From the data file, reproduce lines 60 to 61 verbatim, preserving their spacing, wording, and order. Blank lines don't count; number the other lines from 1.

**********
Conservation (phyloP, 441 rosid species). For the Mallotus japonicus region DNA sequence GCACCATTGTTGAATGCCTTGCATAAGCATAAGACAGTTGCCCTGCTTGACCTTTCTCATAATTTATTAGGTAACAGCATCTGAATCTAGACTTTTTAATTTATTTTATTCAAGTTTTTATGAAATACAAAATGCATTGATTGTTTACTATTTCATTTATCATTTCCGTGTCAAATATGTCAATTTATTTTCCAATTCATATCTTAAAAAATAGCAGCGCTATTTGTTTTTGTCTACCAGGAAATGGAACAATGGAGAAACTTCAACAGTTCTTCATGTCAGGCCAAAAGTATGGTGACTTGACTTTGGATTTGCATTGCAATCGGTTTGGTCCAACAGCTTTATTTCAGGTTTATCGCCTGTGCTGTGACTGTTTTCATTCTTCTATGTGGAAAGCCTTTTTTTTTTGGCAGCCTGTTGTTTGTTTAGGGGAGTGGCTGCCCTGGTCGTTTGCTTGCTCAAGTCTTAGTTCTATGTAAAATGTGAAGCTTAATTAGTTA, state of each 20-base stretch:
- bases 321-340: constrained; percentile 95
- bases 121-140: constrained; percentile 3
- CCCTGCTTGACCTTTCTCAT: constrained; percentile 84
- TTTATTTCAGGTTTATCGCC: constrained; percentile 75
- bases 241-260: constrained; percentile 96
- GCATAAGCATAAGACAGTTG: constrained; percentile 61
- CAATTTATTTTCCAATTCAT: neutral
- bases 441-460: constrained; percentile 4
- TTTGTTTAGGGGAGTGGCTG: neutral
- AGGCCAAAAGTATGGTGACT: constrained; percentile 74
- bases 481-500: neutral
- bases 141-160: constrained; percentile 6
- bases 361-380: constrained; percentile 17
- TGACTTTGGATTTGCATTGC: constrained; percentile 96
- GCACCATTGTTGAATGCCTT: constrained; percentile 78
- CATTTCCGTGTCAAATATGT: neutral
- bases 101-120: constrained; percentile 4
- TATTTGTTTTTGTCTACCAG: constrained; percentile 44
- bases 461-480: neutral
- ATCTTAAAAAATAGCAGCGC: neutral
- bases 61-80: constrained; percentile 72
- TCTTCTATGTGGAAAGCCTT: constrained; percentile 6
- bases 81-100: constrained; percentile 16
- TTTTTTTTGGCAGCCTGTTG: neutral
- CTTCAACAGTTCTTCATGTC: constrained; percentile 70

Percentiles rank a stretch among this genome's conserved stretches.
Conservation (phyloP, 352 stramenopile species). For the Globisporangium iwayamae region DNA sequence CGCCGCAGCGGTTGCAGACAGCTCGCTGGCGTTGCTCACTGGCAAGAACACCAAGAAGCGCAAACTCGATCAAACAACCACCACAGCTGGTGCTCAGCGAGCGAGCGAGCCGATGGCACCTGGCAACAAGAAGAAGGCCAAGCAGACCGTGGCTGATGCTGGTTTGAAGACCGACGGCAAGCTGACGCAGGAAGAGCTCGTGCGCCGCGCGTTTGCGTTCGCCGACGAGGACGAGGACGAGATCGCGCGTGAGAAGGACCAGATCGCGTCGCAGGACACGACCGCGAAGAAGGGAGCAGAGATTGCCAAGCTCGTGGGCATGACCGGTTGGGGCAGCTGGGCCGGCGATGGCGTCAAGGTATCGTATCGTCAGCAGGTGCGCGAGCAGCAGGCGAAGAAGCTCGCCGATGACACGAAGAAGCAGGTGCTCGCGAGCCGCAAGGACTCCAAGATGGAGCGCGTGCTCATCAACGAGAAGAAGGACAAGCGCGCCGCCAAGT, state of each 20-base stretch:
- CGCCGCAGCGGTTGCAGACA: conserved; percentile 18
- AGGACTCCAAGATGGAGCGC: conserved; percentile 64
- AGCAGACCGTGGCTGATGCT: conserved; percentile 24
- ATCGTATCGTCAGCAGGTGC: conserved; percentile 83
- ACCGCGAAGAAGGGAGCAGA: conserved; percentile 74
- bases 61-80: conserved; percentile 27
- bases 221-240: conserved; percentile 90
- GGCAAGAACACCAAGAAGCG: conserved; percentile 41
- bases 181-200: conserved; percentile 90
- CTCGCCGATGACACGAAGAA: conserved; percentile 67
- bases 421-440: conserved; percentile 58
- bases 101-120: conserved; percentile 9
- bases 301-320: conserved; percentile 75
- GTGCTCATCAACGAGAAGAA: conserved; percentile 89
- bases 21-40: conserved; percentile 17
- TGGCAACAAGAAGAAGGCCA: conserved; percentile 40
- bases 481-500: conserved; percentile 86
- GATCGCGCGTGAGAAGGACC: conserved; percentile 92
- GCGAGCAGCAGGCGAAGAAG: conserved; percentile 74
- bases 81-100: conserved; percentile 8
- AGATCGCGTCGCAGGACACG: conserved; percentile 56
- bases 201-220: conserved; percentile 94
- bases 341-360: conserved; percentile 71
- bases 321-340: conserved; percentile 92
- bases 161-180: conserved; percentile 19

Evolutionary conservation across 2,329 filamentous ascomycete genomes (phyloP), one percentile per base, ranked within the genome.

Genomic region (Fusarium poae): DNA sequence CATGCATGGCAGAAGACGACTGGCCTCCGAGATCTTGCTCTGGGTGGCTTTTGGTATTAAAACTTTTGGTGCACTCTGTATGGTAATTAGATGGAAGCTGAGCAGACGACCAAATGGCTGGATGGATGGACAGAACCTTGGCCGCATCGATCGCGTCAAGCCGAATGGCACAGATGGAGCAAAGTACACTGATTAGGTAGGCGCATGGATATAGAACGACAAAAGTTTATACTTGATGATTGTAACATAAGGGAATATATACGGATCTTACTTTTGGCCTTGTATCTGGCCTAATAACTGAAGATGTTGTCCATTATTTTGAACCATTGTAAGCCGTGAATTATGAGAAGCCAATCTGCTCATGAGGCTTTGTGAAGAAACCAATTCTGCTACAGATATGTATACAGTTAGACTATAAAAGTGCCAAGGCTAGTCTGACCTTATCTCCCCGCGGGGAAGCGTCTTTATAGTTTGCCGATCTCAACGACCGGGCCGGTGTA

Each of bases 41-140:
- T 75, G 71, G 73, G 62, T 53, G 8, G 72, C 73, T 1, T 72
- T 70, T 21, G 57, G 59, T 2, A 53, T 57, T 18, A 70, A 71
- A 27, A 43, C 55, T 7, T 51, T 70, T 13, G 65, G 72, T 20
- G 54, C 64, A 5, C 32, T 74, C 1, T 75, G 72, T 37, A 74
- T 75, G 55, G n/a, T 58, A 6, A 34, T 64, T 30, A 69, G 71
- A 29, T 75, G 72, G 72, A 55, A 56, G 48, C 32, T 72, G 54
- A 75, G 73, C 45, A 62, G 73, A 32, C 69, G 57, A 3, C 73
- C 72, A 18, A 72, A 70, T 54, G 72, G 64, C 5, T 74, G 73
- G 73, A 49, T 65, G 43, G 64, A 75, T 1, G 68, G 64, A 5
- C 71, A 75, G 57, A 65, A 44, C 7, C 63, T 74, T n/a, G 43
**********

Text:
- G 54, C 64, A 5, C 32, T 74, C 1, T 75, G 72, T 37, A 74
- T 75, G 55, G n/a, T 58, A 6, A 34, T 64, T 30, A 69, G 71